(Cross posted to Working Stiffs)

This week was our final Citizens’ Police Academy class. I don’t think it has sunk in yet that our group’s time together is almost over. We’re a diverse bunch with a variety of motives for taking the course, but we’ve all bonded over the experience.

Our last class was another two-parter. For the first hour, we listened to Sgt. Keith Nemeth and Detective Sheila Jeffries talk about the Office of Municipal Investigations (OMI). This department investigates complaints against Pittsburgh city employees and handles each investigation as if it were a homicide. They are fact finders. They do not recommend discipline. That is ultimately up to Chief Nate Harper.

On an average, OMI investigates 300-500 cases per year with the bulk of those cases being police department related.

Here’s an example of how it works. Mrs. Jones files a complaint stating that Officer Smith called her foul name and then hit her in the nose. Investigators would look at photos taken of Mrs. Jones after the incident to see if there was indeed evidence of injury. They would also search for and interview third party witnesses. These witnesses need to be impartial. In other words, if Mrs. Jones’ son vouches that the officer hit his mother in the nose, he might be saying what his mother WANTS him to say. Or if Officer Smith’s partner says, no, that it never happened, he might be standing up for his partner. So OMI would continue to seek out some other witness. If no other witness can be found and the preponderance of evidence neither supports nor disavows the claims, the case may be left as “unresolved.” Such cases remain in the database for the officer’s entire career.

OMI also looks at patterns of complaints. They may learn that Mrs. Jones has filed similar complaints against Officers Starsky and Hutch in past years, too. OR they may learn that Officer Smith has had previous complaints about calling suspects names and punching them in the nose. All this factors into their report.

Cases ultimately fall into one of five catagories: Sustained, unresolved, exonerated, unfounded, or closed. Only about 5 to 10 percent of all the cases end up as sustained and some of those are technical violations. For example, our Officer Smith has used OC spray on a suspect from a distance closer than three feet during a struggle. In such a case, he did indeed violate procedure, but it was justified.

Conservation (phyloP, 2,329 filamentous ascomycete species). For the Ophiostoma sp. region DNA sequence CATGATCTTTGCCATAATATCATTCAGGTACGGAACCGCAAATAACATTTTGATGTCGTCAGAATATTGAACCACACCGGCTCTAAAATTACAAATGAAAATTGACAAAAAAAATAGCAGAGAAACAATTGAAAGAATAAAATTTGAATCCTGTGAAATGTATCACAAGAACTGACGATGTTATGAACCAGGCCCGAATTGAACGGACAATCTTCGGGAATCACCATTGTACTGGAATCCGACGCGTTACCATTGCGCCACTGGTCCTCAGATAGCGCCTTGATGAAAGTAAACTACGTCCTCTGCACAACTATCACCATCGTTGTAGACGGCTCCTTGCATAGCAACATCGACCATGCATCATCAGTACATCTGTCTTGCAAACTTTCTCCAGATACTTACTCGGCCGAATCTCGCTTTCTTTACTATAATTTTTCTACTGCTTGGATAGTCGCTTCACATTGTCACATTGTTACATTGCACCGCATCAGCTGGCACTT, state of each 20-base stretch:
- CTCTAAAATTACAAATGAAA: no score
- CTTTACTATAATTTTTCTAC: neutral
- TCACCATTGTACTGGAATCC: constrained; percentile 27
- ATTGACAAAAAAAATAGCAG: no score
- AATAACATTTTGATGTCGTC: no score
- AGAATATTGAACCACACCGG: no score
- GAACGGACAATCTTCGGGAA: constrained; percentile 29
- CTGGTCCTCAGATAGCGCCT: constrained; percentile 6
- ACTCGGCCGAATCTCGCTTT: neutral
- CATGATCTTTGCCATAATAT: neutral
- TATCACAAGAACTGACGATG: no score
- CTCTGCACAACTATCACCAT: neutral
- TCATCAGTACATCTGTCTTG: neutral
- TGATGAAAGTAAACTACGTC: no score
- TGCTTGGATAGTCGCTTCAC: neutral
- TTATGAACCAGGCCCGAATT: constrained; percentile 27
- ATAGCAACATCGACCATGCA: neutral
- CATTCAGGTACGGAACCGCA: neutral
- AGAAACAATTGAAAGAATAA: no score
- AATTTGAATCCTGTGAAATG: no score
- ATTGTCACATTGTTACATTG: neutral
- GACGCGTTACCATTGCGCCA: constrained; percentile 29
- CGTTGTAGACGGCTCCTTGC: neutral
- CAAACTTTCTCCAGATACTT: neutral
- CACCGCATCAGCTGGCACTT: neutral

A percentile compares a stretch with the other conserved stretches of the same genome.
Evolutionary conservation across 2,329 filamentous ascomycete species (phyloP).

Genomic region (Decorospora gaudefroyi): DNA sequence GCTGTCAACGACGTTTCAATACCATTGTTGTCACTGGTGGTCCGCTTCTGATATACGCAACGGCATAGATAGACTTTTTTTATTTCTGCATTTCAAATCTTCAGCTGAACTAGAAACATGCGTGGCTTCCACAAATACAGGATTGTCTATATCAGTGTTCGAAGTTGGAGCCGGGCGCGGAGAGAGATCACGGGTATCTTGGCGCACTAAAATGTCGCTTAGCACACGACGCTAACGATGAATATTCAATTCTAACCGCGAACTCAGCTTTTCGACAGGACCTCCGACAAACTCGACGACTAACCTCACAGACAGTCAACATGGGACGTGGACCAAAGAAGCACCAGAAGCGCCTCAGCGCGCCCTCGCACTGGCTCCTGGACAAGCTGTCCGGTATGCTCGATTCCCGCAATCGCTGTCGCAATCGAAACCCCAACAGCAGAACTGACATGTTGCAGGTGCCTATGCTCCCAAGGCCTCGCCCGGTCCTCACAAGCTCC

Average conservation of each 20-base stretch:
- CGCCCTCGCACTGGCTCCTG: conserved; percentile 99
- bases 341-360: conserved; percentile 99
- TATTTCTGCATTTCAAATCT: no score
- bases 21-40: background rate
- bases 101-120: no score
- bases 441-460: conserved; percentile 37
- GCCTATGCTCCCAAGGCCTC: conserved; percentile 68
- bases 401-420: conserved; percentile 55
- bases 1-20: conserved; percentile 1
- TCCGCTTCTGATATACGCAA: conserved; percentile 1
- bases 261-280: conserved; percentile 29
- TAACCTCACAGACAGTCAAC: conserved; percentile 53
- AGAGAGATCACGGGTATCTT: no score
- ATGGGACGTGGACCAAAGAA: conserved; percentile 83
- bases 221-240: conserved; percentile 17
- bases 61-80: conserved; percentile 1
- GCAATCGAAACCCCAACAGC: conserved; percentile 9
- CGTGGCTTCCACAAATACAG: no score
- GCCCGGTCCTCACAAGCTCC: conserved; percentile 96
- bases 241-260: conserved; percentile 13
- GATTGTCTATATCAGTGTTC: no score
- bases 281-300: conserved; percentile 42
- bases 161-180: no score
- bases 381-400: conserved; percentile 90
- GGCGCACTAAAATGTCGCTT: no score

Remember, OMI does not recommend discipline. They only file the report. Chief Harper then determines what should be done, be it retraining, punishment, or firing.

The second half of this week’s class dealt with Pittsburgh’s newest division: THE GRAFFITI SQUAD. Consisting of three detectives (Frank Rende, Alfonzo Sloane, and Dan Sullivan, all of whom spoke to our class), this group has only been inexistence since November 2006. Since then they have made 38 arrests while blazing new territory in the investigation of graffiti.

Only about 10 % of this graffiti is gang related. It’s vandalism. New ordinances have recently been implemented in Pittsburgh to make life harder on the “taggers.” You must be 18 or older to buy paint or markers in the city and if you buy it and give it to a juvenile, it’s legally the same as giving them a beer. Local judges are cracking down. For instance, take the case of Danny Montano. This graffiti tagger has been held in jail for seven months already and will likely serve a lot more time. He is scheduled to be sentenced on July 24. You can bet a lot of these graffiti artists are watching this case.

Our three graffiti-busting detectives obviously love their jobs. They haven’t lost a case yet, mainly because they collect an overwhelming amount of evidence. They now have a graffiti database where they store photographs of various tags. So while a tagger might be busted in one municipality for one tag, the graffiti squad marches out photographs of forty more from other communities. Most of those arrested plea out or confess.

And they’ve never had a warrant contested, although they admit, they know it will happen.

Bottom line: graffiti artists are not welcome in Pittsburgh. While we were once known as a Mecca for these taggers, the welcome mat has been rolled up. Detectives Frank, Al, and Dan are on the job.

Advice for those of you who are Pittsburgh residents: if you are the victim of graffiti, call 9-1-1. That is the start of the process. These detectives, with the help of some very hard line judges, are determined to clean up the city and send these artists packing.


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